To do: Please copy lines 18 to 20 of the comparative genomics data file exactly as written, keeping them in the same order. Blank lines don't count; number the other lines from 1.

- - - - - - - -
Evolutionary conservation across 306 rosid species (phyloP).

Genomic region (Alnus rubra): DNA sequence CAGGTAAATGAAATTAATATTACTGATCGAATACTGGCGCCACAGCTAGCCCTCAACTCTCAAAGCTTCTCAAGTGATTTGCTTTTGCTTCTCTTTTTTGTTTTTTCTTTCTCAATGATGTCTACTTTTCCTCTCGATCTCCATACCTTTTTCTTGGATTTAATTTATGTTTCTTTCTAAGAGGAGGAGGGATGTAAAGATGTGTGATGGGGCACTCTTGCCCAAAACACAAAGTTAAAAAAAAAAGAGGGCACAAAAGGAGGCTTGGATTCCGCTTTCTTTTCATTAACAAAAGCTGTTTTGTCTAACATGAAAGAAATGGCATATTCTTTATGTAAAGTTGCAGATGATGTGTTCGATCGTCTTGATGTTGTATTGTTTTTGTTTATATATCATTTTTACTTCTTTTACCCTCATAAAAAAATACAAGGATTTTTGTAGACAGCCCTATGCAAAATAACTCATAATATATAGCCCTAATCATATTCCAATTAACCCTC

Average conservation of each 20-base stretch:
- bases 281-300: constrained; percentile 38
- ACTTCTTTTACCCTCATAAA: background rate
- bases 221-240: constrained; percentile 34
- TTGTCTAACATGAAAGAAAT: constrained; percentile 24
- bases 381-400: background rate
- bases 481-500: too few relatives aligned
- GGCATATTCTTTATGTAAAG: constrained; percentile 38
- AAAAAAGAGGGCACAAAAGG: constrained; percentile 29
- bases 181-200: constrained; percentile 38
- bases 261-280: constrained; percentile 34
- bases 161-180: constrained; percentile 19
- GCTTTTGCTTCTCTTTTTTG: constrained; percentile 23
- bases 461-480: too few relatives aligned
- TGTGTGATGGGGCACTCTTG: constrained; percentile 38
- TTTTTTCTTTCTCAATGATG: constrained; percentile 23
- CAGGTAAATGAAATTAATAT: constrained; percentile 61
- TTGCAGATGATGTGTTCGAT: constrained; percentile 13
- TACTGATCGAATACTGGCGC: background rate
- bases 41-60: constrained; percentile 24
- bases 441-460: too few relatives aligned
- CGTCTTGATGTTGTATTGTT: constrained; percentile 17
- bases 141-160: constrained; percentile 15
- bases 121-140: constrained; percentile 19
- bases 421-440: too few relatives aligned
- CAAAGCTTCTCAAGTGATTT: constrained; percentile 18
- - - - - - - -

- TTTTTTCTTTCTCAATGATG: constrained; percentile 23
- CAGGTAAATGAAATTAATAT: constrained; percentile 61
- TTGCAGATGATGTGTTCGAT: constrained; percentile 13